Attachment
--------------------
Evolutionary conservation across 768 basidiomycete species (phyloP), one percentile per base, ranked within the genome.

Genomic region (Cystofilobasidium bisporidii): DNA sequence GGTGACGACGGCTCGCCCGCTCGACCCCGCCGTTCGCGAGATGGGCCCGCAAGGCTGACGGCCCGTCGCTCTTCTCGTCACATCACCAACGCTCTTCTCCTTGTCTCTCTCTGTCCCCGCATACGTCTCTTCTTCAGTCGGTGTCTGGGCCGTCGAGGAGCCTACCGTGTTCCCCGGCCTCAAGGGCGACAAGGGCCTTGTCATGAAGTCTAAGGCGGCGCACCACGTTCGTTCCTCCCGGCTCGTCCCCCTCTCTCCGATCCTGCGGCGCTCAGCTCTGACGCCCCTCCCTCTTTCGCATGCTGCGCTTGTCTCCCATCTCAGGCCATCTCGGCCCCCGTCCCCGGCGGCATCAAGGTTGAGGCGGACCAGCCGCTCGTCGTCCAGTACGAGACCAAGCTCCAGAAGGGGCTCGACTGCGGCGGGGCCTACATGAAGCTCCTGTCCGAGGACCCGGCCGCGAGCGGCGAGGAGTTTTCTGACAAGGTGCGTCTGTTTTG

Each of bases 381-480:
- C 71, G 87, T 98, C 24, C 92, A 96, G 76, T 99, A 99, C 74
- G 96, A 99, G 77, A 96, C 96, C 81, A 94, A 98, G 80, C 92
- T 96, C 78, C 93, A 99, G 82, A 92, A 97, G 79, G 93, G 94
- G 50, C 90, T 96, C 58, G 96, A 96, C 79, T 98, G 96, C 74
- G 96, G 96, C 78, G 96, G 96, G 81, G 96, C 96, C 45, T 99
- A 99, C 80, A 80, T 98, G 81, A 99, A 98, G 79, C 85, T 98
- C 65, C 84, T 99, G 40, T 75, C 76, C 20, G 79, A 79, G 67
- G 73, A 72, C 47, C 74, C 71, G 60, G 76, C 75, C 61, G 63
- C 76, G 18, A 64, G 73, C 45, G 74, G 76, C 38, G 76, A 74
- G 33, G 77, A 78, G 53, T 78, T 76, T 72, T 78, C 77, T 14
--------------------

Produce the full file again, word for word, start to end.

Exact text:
Evolutionary conservation across 768 basidiomycete species (phyloP), one percentile per base, ranked within the genome.

Genomic region (Cystofilobasidium bisporidii): DNA sequence GGTGACGACGGCTCGCCCGCTCGACCCCGCCGTTCGCGAGATGGGCCCGCAAGGCTGACGGCCCGTCGCTCTTCTCGTCACATCACCAACGCTCTTCTCCTTGTCTCTCTCTGTCCCCGCATACGTCTCTTCTTCAGTCGGTGTCTGGGCCGTCGAGGAGCCTACCGTGTTCCCCGGCCTCAAGGGCGACAAGGGCCTTGTCATGAAGTCTAAGGCGGCGCACCACGTTCGTTCCTCCCGGCTCGTCCCCCTCTCTCCGATCCTGCGGCGCTCAGCTCTGACGCCCCTCCCTCTTTCGCATGCTGCGCTTGTCTCCCATCTCAGGCCATCTCGGCCCCCGTCCCCGGCGGCATCAAGGTTGAGGCGGACCAGCCGCTCGTCGTCCAGTACGAGACCAAGCTCCAGAAGGGGCTCGACTGCGGCGGGGCCTACATGAAGCTCCTGTCCGAGGACCCGGCCGCGAGCGGCGAGGAGTTTTCTGACAAGGTGCGTCTGTTTTG

Each of bases 381-480:
- C 71, G 87, T 98, C 24, C 92, A 96, G 76, T 99, A 99, C 74
- G 96, A 99, G 77, A 96, C 96, C 81, A 94, A 98, G 80, C 92
- T 96, C 78, C 93, A 99, G 82, A 92, A 97, G 79, G 93, G 94
- G 50, C 90, T 96, C 58, G 96, A 96, C 79, T 98, G 96, C 74
- G 96, G 96, C 78, G 96, G 96, G 81, G 96, C 96, C 45, T 99
- A 99, C 80, A 80, T 98, G 81, A 99, A 98, G 79, C 85, T 98
- C 65, C 84, T 99, G 40, T 75, C 76, C 20, G 79, A 79, G 67
- G 73, A 72, C 47, C 74, C 71, G 60, G 76, C 75, C 61, G 63
- C 76, G 18, A 64, G 73, C 45, G 74, G 76, C 38, G 76, A 74
- G 33, G 77, A 78, G 53, T 78, T 76, T 72, T 78, C 77, T 14